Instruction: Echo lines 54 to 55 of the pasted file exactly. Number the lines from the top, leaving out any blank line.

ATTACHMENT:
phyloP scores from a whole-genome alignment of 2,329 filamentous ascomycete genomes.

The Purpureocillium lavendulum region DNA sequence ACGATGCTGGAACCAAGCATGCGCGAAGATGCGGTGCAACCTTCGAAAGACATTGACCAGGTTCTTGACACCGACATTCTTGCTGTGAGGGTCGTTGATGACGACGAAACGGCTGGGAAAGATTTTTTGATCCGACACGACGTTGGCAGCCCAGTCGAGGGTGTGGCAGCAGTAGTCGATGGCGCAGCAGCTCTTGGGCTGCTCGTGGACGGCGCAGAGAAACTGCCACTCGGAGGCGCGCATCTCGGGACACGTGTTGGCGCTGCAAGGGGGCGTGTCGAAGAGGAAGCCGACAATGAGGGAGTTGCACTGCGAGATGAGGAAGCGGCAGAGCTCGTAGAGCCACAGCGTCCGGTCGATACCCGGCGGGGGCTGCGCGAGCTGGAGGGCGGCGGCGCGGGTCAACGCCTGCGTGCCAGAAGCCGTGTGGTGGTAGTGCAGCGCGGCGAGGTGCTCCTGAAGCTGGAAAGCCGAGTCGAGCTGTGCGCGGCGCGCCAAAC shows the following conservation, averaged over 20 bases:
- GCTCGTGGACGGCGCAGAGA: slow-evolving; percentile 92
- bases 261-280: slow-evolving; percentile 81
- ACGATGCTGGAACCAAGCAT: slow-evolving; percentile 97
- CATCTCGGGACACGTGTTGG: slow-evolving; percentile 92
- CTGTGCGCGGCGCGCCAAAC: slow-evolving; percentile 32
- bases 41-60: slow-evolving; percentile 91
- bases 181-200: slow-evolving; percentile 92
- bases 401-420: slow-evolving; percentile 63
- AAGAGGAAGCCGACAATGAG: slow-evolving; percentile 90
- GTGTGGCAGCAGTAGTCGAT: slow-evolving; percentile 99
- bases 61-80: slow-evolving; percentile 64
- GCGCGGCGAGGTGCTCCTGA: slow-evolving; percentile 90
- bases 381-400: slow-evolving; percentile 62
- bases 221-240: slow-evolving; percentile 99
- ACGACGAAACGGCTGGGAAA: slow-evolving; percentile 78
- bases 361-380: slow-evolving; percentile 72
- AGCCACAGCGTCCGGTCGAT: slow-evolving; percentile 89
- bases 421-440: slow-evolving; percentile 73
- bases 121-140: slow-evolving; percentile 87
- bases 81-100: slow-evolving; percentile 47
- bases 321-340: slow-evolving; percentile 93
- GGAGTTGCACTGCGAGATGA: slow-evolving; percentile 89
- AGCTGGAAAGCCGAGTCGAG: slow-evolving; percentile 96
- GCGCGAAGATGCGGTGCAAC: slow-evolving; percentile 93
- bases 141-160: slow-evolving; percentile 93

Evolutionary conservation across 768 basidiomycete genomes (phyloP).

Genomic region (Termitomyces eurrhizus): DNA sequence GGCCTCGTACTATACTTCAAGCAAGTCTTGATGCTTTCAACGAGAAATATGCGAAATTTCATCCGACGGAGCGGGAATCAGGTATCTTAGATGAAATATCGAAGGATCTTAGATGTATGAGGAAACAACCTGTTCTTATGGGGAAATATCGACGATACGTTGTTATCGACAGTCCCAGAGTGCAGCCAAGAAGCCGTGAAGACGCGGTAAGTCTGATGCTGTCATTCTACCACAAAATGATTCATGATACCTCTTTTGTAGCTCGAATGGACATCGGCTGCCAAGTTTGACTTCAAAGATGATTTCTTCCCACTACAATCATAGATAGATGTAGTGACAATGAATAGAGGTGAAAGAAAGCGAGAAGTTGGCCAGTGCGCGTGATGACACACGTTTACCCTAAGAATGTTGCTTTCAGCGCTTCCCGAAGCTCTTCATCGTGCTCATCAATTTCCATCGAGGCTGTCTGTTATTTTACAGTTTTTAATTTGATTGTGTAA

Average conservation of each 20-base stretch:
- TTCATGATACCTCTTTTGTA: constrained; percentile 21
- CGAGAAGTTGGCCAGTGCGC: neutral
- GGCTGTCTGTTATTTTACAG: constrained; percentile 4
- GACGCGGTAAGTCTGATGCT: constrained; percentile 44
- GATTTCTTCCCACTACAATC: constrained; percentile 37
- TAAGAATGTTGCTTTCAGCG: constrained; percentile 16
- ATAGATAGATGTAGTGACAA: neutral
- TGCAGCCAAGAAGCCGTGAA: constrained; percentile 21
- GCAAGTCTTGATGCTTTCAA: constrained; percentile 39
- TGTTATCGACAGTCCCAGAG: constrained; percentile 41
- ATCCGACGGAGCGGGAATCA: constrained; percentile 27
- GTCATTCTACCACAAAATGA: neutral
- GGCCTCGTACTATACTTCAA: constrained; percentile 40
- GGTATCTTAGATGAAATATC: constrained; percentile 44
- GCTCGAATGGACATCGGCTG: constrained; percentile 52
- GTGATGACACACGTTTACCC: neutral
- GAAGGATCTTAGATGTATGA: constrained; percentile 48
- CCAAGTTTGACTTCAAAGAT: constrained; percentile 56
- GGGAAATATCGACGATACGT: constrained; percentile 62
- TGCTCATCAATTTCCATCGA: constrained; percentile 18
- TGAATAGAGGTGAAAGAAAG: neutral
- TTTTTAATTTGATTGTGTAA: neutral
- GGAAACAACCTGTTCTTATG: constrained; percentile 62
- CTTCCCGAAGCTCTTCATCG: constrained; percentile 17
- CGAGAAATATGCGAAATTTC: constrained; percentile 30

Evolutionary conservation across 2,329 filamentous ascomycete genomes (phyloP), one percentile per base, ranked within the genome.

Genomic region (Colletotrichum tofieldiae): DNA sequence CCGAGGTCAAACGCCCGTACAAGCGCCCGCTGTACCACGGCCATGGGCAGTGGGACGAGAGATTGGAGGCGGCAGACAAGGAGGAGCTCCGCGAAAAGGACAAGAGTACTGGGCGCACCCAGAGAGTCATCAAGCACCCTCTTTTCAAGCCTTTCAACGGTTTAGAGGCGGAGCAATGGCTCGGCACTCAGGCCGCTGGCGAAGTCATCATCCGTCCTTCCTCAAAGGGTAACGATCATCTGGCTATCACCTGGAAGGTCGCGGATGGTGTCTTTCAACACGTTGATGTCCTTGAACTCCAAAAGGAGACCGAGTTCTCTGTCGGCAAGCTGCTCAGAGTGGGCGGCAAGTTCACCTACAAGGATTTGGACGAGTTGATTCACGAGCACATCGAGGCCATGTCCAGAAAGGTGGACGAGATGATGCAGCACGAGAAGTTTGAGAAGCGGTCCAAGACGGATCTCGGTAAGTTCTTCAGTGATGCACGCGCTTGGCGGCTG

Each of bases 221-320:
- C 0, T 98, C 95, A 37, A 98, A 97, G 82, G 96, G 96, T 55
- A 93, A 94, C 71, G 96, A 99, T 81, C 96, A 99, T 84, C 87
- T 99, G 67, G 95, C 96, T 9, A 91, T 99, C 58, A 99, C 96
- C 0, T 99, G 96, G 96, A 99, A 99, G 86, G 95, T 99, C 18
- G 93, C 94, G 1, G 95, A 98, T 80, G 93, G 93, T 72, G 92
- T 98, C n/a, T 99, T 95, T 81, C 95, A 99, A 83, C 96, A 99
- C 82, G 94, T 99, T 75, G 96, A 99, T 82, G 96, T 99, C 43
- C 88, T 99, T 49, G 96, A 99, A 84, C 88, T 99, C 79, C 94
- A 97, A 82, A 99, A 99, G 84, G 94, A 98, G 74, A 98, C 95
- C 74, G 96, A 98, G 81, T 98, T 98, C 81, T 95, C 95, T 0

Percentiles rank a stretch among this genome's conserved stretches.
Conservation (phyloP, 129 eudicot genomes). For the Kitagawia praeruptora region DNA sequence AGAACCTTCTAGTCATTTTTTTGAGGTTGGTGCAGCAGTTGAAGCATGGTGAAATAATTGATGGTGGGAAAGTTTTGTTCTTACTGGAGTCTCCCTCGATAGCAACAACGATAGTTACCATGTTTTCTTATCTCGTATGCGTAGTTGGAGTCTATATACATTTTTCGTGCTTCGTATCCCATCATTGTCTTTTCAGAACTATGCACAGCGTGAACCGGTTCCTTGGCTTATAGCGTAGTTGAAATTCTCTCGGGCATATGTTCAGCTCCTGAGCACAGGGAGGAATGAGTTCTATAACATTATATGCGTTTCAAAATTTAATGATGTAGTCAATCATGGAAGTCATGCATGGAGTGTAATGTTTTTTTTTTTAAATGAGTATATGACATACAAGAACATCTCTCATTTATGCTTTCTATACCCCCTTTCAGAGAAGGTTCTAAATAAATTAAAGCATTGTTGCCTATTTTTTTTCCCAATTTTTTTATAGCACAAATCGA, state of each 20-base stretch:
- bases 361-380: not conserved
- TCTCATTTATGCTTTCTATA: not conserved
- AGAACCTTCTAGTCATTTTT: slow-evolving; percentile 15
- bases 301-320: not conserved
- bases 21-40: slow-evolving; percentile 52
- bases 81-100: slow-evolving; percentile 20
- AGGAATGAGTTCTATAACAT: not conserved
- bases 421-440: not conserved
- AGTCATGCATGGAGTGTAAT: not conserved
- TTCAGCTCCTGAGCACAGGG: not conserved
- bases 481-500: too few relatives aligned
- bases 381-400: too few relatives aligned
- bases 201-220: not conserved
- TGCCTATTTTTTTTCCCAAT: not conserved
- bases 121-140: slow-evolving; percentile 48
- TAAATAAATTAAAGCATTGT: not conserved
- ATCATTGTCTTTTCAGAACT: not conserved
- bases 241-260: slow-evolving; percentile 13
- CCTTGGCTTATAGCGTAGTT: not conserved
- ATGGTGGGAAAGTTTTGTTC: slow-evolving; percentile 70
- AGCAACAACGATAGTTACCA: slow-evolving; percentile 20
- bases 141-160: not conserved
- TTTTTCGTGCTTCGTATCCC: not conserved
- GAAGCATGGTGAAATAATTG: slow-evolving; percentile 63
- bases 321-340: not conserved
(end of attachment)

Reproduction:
- CTTCCCGAAGCTCTTCATCG: constrained; percentile 17
- CGAGAAATATGCGAAATTTC: constrained; percentile 30